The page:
Coffee in hand I walked along Fulton Avenue into Golden Gate Park. Wandering down the sidewalk in my own thoughts, I hear a familiar voice to my left shout, “ Hey stranger! I think we may be going to the same place.” Followed by a few of Lola’s excited barks. We drove over to park and took a stroll around Stow Lake. After finding a bench near the water, Jenny, sweet Lola, and I sat down to have a chat about her work, her life and what it is to be an artist.
Q: Shower Jam?
A: “I never really listen to music in the shower. I use that time to meditate, come up with new ideas, process the day. Maybe because I’m a Pisces, but water has an amazing meditative power and I get my best thinking done when immersed in it.”
Q: Morning ritual?
A: “I like to wake up really, really early, like around 6:30am. I drink way too much coffee, like an entire French press, and then I write a lot of emails. By around 9am I take my dog to the park and then I’ll go to my studio and start painting. ”
Q: Favorite color?
A: “It definitely changes depending on my mood, but I definitely have my go-tos. A bright sunshine yellow, a complex red and all the pale blues.”
Q: Favorite coffee place in SF?
A: “My favorite coffee place is probably at the de Young. You can grab a cup and head into the sculpture garden, which is totally free. Plus you can sometimes convince them to give you free refills, if you’re nice. There’s a beautiful James Turell, called Skyspace, that is the ultimate spot to think or just zone out.”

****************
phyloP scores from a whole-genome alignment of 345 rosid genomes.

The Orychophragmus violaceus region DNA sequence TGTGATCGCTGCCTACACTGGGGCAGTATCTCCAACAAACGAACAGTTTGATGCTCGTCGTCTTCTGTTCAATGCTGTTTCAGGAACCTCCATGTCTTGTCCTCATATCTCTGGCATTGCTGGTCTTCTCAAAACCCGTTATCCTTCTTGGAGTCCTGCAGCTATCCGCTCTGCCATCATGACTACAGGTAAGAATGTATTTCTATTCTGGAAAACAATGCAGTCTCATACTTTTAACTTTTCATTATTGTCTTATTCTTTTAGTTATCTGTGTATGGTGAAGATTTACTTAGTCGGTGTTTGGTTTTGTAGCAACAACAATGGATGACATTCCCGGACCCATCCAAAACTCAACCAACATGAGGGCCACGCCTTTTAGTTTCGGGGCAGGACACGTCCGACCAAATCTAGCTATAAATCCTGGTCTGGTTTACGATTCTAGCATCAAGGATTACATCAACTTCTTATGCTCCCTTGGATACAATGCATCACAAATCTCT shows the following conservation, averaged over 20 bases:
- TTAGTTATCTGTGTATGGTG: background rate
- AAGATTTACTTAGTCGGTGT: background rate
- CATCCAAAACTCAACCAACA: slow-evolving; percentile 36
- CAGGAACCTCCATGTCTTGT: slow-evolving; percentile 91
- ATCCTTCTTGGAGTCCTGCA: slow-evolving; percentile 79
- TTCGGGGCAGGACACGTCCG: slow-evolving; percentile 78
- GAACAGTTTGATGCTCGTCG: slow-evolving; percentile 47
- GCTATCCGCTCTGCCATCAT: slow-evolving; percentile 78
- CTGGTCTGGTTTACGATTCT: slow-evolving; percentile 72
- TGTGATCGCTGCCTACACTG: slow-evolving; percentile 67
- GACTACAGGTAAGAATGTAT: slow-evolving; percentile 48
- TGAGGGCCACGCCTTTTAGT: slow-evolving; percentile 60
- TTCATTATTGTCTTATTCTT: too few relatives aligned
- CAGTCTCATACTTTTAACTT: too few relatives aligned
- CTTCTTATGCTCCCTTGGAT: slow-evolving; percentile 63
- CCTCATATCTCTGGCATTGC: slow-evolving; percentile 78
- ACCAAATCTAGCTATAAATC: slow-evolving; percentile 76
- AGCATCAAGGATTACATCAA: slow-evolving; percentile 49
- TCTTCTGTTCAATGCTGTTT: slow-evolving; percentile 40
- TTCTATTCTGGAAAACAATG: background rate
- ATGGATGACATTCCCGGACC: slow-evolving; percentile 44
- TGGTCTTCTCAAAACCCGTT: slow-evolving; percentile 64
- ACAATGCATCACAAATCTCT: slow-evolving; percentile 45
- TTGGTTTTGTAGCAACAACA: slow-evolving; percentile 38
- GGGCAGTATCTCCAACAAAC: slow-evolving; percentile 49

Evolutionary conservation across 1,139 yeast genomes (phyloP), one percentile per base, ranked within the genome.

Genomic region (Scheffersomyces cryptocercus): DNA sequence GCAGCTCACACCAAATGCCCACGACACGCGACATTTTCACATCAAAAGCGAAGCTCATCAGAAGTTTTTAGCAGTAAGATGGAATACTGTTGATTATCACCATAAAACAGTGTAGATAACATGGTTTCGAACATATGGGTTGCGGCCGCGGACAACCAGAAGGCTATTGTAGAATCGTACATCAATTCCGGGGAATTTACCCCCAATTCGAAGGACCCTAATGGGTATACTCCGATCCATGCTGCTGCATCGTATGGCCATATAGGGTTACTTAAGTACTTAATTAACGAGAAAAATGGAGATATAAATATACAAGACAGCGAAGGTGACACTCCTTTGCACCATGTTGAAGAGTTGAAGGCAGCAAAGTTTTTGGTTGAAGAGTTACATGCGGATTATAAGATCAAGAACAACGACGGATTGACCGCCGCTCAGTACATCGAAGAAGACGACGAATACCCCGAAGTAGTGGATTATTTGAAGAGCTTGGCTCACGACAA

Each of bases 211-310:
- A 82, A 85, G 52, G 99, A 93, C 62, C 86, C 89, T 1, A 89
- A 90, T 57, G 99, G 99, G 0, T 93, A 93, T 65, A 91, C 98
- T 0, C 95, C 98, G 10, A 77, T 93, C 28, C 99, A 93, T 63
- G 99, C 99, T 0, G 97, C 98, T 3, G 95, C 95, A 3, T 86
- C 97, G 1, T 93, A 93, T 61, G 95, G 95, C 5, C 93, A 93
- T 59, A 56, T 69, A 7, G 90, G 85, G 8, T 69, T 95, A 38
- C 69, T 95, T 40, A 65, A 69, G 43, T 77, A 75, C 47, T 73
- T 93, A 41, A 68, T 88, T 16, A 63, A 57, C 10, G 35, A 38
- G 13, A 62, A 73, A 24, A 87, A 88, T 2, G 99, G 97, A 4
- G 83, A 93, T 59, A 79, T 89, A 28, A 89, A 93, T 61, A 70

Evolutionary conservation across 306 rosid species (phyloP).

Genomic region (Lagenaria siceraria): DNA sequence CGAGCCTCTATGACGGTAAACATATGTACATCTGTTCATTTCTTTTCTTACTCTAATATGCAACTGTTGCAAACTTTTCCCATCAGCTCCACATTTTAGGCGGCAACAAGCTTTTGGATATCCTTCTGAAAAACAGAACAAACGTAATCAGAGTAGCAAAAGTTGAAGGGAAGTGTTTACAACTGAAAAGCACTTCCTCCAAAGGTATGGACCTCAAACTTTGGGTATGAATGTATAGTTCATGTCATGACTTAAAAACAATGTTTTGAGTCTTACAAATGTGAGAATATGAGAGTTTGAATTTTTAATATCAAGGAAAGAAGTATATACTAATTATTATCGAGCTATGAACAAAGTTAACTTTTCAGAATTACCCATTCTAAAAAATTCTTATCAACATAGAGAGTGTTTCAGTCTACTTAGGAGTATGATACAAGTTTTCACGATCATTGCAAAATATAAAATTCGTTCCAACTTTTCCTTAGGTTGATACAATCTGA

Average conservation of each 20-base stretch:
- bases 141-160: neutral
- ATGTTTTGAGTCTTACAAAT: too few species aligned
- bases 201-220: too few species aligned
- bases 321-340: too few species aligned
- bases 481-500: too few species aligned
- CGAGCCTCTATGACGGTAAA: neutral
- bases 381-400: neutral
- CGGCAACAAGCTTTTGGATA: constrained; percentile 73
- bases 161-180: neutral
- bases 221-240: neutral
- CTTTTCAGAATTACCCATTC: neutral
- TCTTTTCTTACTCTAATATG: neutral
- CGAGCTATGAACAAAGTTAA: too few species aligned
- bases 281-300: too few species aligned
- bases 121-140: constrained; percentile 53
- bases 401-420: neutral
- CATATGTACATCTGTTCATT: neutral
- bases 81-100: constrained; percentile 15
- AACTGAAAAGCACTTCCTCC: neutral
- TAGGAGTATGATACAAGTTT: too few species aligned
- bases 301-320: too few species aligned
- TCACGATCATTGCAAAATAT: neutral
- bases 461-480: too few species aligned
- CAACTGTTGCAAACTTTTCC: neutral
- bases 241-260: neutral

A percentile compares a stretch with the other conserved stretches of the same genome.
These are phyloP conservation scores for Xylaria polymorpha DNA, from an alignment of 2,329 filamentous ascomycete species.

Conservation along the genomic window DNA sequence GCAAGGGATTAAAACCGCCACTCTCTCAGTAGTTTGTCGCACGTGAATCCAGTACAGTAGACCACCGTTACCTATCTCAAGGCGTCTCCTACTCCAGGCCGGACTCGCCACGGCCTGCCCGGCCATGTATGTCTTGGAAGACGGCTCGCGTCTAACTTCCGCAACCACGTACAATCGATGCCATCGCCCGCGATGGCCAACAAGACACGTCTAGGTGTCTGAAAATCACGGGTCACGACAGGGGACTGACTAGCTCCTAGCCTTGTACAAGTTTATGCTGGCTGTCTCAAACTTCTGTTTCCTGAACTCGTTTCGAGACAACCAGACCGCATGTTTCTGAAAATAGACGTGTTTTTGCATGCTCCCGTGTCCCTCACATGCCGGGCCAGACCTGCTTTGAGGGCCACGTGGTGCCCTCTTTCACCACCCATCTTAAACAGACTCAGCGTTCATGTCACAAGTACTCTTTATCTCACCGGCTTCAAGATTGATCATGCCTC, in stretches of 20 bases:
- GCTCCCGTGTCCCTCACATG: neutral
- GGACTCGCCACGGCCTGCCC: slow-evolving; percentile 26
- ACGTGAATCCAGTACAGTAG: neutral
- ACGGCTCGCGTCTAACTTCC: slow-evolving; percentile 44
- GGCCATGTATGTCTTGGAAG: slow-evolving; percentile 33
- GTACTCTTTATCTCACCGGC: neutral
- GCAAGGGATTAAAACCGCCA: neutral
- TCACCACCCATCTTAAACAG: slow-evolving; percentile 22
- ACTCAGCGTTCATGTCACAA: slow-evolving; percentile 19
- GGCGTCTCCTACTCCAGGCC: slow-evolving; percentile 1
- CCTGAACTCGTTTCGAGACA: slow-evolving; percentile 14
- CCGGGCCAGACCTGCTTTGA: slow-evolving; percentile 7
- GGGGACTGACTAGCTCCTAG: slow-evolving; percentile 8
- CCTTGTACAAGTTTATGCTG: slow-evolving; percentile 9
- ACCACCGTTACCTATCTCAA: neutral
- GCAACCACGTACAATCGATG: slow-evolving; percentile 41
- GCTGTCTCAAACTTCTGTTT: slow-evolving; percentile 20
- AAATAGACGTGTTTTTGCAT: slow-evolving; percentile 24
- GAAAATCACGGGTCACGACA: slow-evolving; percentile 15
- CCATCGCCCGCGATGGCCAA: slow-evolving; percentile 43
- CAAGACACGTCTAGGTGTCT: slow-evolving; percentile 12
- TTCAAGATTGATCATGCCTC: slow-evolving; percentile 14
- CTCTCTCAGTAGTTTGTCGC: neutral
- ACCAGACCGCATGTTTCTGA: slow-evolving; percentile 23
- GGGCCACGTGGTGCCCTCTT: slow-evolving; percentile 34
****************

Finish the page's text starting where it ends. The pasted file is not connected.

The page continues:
Q: Early bird or Night owl?
A: “Early bird, unless there’s a really good reason to stay up late, otherwise, I’m out.“
Q: Favorite Plant?
A: “I like ferns, I’m just looking at one now. I love all plants. Hard to pick just one, but I also really like peonies.”
Q: What’s the color of your toothbrush?
A: Hot Pink.
Q: What project are you currently working on?
A: “I’m going to have a show and residency with Eleanor Harwood for August-October, so I’m starting to work on that. I’m in a show this month at Rule Gallery in Denver, called Pretty Powerful. Also a few exciting projects that need to be confirmed before I go talking about them. Always looking for more mural opportunities. I can never have enough going on, you got something for me?”
Q: How do you find inspiration?
A: “ I think that I’m always inspired. I don’t know how to answer that. You can make art in a good or bad mood. There’s no such thing as an artist block, that’s a lyrical myth. I’m never sitting around waiting for the inspiration to hit.”
Q: What draws you to using paint as a medium?
A: “ I just always have been really attracted to how paint moves and the history of painting. I want to be a part of that narrative. I feel that paint is the most romantic medium, even though some people would say that it’s restrictive in many ways and that everything has been done before. I kind of like that, playing within the structures that have already been created, it makes it less intimidating for me.”
Q: What do you hope people experience when they look at your paintings?